Israel’s annexation of Syria’s Golan Heights again exposes the one-dimensional complexion of the West’s role as a ‘broker’ in the Middle East
By Mark Cromer
One can say many things about Israeli Prime Minister Benjamin ‘Bibi’ Netanyahu, and some are even publishable, but first among them must be that he has long read the underlying intentions of the world powers far more astutely than some of his neighboring heads of state and thus has played his cards far more brazenly and to much greater success.
In mid-April, as Syria’s long-running collapse teetered on the edge of further disintegration as cease fires around the shattered country shuddered under the dull thud of mortar fire, Netanyahu took his cabinet into the Israeli-occupied Golan Heights where he formally declared the Syrian land to now be eternally part of Israel.
In other parts of the world and with other countries in play, oh, say in Eastern Europe for example, such a move would have resulted in a stampede by the diplomatic corps to the waiting forests of media microphones to denounce such a flagrant violation of international law.
Rebukes would be aired, ramifications would be declared, consequences collateralized with economic sanctions would be threatened.
But in the Middle East in 2016, a region that is becoming ever richer with bloody chaos, stacked bodies and a mass human exodus even as it grows shorter in supply of recognizable nation-states, Israel’s unilateral declaration of annexation—albeit nearly a half-century after it captured the strategic territory from Syria during the Arabs’ disastrous attack on the Jewish state in 1967—was met with the equivalent of a quiet belch under the breath from Brussels to Beijing.
So par for the course have Israel’s occupation diktats and cascading series of fait accompli become that it isn’t much ‘news’ anymore either, with most newspapers, broadcast and cable news outlets offering little more than obligatory legal notices run somewhere between Kim Kardashian’s latest nip-slip and the weekly weather report.
While on paper every major world power, including the United States, have never recognized the Israeli occupation of the Golan for anything more than what it is—a military occupation of another country’s land—in reality they have steadfastly turned a blind eye to Tel Aviv’s practice of creating ‘facts on the ground’ by pouring settlers into the region along with its tanks.
Israel has essentially employed the same playbook throughout the occupied West Bank and Gaza Strip of Palestine as well as Lebanon’s Sheba Farms, continuing and accelerating former Prime Minister Ariel Sharon’s old battle cry of “grab the hills.” While it would eventually pull out of Gaza completely, the number of heavily armed Israeli settlers planted in fortified compounds salted throughout the West Bank today numbers about 500,000—a figure that does not include Palestinian East Jerusalem. According to the pro-settlement Israel National News, Israel has succeeded in placing about 800,000 settlers throughout territory it currently occupies outside its recognized 1948 borders.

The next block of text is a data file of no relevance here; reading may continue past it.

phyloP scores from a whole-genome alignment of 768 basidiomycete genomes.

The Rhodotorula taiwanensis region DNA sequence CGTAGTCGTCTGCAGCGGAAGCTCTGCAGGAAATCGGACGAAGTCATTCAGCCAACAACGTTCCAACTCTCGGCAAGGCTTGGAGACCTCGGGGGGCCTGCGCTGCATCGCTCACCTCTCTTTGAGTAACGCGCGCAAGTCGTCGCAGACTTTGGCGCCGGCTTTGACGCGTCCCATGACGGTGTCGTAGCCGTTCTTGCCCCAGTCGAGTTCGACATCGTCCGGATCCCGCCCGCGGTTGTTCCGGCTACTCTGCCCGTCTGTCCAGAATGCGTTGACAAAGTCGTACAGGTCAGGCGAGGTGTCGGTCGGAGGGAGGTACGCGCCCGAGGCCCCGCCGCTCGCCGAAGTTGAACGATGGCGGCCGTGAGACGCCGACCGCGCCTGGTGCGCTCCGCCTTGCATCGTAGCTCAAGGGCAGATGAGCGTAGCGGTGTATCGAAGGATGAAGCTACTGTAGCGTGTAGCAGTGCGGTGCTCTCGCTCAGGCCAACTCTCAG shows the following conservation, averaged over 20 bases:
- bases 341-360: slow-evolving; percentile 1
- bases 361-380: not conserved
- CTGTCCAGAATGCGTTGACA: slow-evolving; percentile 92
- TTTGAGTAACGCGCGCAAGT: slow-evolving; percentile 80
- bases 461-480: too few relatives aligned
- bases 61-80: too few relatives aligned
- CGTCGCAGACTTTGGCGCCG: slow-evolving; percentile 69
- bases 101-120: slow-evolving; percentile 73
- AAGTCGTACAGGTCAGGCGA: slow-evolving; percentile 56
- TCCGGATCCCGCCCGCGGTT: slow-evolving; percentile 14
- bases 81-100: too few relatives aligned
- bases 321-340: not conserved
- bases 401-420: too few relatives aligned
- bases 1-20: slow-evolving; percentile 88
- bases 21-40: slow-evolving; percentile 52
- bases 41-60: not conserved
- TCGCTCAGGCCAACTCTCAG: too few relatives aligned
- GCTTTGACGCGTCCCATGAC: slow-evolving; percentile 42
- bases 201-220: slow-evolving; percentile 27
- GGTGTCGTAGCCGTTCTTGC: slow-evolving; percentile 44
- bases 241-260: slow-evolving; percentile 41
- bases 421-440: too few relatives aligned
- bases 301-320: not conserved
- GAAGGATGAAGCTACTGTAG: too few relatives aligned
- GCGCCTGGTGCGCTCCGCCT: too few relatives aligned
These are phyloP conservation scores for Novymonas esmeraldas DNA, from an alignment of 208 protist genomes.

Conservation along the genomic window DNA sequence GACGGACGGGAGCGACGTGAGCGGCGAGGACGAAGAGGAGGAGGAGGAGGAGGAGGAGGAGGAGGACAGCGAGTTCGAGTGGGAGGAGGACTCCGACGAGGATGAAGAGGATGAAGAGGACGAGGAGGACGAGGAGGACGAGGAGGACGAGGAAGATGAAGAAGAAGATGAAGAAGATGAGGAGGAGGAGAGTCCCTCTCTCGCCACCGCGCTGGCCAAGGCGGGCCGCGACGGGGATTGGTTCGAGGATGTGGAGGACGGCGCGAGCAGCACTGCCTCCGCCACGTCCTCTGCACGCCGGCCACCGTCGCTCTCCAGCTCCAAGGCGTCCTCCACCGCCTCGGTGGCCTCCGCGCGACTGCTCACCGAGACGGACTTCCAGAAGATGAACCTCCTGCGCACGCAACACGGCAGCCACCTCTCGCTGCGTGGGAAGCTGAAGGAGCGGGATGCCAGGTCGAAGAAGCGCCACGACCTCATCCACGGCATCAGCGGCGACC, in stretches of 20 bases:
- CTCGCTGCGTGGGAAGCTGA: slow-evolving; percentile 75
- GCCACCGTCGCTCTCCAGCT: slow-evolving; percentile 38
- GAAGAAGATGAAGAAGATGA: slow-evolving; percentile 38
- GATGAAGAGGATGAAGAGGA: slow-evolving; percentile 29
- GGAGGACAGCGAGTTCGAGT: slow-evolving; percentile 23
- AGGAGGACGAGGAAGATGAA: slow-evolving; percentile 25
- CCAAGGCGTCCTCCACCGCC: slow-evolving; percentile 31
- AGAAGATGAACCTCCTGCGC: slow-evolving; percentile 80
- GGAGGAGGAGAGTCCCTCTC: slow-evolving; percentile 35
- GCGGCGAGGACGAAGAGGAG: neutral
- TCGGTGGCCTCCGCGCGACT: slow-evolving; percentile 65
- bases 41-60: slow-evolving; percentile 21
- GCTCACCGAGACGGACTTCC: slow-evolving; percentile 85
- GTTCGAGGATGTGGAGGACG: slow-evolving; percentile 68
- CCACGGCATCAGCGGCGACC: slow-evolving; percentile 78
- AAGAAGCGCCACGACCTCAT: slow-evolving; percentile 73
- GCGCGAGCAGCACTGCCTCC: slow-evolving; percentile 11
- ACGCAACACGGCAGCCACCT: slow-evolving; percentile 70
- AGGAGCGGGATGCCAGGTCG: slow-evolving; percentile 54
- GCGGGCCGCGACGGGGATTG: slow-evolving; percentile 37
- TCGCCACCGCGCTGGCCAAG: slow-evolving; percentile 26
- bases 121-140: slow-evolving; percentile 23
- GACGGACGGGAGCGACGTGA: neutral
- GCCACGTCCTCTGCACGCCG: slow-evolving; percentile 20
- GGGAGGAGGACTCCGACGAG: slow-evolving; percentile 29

Netanyahu’s decision to stick his finger, or another appendage, in the eye of the world powers by holding a cabinet meeting in the occupied Golan, was a matter-of-fact pronouncement that he is known for, a cold sneer that contrasts with the bald bellicosity of Sharon if only in style but not substance. “It’s time that the international community recognize two fundamental facts: First, no matter what happens on the other side of the border, the line itself isn’t going to change,” Netanyahu declared. “Second, it’s time that the international community finally recognize that the Golan will remain forever under Israel’s sovereignty.”
Netanyahu spoke like a man who knows the score—that Washington will indulge Tel Aviv’s land grab no matter what and that Paris, London, Moscow and Beijing will offer little more than diplomatic mumbles at the UN—and those living under Israeli occupation are again treated to the sad spectacle of a single nation issuing decrees with effective impunity.
It is surely not lost on the millions of not only Palestinians, but of tens of millions more Arabs across the region that when Iraq rolled its tanks into the oil-rich fiefdom of Kuwait in 1990 in an annexation Saddam Hussein described as a regional tussle over historically Iraqi-territory, the world powers wasted precious little time in letting Baghdad know that was a bit of a problem. But the Arabs also know that they won’t be treated to an American president declaring “This will not stand!” in the face of Tel Aviv’s annexation of the Golan, as George H. W. Bush did in the wake of Iraq’s invasion of Kuwait.
No, this will stand.